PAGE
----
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Kirsty

Just a girl with a blog…

Month

February 2017

10.1.1 Focus Group Report

Questions:

Would you read any of these articles if they were published in a website/magazine? If so, why?

Replies –

“Read the conspiracy theory article and the Unidays article as they are interesting and relevant. Found them a bit long winded but some things could have been more in-depth/reduced.”

“Yeah because I like conspiracy theories and songs, so recommendations are always good.”

“I would like to see an article which further goes into some of the more famous and questionable conspiracy theories. I believe that true or false, conspiracy theories are really fun to read and also easily intriguing. I would also like to see the Unidays article in a magazine for I think it’s really helpful towards the target audience you are trying to appeal to.”

Please state if you believe the articles would appeal to the target audience? (16 -25)

Replies –

“Yes, as stated before they are relevant.”

“Yes because conspiracies are a big thing in our age range and music is something most of us like or interested in.”

“Yes, I believe that the articles would appeal to the target audience, more specifically the Unidays article. I agree with the articles point that most people our age are always looking for a discount and believe this article helps inform the target audience about one of the many possible ways to get these discounts.”

Did you find any of these articles interesting? If so/not Why?

Replies –

“The conspiracy theory article was interesting as it’s current and appealing.The Unidays one we would read but we know about it already so wouldn’t necessarily find it very interesting.”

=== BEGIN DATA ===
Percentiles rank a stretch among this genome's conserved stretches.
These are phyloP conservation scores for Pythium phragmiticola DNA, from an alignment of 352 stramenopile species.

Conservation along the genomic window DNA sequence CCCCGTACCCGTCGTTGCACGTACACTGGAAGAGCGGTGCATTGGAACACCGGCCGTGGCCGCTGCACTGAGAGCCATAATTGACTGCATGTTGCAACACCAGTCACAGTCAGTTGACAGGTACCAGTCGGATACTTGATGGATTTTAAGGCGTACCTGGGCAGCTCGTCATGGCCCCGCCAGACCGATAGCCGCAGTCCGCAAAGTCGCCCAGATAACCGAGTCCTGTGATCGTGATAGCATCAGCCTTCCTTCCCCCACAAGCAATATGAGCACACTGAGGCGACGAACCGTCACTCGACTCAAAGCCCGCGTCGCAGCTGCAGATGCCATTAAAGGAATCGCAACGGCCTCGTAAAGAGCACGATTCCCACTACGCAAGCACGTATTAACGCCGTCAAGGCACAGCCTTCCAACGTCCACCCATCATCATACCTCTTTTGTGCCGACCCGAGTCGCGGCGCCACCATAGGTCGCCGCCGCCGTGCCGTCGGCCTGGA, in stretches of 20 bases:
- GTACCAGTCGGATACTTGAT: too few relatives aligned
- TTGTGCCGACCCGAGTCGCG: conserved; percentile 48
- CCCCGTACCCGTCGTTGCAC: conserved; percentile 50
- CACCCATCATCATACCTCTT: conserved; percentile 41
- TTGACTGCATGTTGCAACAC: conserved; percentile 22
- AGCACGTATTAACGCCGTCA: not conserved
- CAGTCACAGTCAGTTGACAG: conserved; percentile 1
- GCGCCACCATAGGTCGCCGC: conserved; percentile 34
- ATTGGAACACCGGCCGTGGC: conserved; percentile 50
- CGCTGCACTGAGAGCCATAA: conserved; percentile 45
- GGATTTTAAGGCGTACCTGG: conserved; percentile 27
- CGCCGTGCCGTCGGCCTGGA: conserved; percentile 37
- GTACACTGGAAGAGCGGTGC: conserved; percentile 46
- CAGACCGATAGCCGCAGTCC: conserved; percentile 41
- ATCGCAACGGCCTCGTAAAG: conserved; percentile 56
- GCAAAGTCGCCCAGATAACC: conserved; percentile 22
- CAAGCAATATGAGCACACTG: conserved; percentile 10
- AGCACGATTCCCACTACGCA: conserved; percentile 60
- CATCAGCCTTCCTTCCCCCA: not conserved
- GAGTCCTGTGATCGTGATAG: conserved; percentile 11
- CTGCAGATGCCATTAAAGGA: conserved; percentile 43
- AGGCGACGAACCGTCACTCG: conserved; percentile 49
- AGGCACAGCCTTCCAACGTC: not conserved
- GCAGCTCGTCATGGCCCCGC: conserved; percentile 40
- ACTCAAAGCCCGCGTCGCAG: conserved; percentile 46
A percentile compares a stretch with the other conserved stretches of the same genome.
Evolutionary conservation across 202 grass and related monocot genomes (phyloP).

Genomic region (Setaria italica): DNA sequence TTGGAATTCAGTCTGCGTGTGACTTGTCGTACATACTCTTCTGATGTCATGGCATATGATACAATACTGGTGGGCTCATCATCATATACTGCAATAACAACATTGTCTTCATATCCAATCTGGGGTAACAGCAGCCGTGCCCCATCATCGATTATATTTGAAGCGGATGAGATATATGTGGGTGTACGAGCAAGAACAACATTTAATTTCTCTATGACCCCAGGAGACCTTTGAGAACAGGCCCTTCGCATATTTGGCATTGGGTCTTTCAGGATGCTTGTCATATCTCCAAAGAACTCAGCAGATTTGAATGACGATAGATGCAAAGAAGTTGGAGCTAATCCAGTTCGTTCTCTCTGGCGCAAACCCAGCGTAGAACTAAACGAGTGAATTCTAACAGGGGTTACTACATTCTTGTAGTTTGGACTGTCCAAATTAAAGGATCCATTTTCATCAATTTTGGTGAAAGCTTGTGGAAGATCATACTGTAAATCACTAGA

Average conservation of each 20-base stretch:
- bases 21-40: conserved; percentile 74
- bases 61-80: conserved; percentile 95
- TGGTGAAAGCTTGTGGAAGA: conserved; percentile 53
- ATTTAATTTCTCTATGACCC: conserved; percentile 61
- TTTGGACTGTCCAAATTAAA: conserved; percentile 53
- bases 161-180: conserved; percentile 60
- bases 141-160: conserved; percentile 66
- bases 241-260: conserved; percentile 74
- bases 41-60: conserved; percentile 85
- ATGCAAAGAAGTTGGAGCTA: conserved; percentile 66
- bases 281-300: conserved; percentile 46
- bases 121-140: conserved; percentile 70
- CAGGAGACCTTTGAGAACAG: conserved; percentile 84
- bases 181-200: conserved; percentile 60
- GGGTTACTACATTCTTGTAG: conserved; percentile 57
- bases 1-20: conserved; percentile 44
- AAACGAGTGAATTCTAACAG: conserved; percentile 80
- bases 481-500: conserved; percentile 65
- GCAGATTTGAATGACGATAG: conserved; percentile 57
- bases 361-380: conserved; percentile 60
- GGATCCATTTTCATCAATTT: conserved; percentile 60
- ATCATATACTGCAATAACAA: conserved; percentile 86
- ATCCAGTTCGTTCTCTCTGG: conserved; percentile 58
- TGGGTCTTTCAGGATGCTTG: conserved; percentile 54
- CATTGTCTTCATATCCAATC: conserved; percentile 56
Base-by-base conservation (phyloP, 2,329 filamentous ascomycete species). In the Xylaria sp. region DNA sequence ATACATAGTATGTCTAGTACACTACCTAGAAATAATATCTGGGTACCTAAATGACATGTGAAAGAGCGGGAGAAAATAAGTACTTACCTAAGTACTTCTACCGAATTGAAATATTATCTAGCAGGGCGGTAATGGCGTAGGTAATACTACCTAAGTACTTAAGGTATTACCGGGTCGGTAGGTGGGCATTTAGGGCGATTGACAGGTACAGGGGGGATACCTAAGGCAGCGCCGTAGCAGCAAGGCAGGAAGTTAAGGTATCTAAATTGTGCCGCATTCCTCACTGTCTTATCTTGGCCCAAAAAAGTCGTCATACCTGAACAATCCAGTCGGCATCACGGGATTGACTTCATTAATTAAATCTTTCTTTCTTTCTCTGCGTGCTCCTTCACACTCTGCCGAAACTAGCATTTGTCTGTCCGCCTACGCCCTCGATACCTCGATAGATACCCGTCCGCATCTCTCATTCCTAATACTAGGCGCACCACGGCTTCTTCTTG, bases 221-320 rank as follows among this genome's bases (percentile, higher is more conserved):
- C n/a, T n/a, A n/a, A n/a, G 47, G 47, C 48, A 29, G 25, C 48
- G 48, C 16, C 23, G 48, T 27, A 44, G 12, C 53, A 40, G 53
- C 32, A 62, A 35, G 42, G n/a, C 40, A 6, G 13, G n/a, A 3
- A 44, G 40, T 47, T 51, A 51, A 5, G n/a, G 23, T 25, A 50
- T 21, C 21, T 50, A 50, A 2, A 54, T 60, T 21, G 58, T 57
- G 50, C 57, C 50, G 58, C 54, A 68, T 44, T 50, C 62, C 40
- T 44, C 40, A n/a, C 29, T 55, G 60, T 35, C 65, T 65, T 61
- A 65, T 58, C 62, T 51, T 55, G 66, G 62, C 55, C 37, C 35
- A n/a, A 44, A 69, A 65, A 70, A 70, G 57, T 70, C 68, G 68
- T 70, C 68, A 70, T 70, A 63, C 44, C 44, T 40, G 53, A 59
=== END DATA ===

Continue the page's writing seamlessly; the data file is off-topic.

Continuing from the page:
“I liked the Unidays one, nothing like a good bargain. The music articles was also good because I can find new music from it.”

“The main article I found interesting was ‘Conspiracy In The Air’ article for reasons I had stated earlier.”

Focus Group 1

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Focus Group 2

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Focus Group 3

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Evaluation:

I found my conspiracy theory article to be the most liked among the group of people stating it was interesting and relevant for people of my target audience as it is a popular trending topic and might interest people of my age. Whereas, my listical on the top 10 Autumnal songs was not mentioned much showing it isn’t a large interest for my target audience however I did have a report which said ‘And music is something most of us like or are interested in.’ However, I believe it was not as well received as my other two articles as music is a very personal thing with personal prefrence. And finally, my Unidays article was also liked for the fact it would be useful to my target audience that does not know about students discounts available to them while being  a popular choice of topic for this age group.

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9.3.1, 9.3.2 Evaluating My Webzine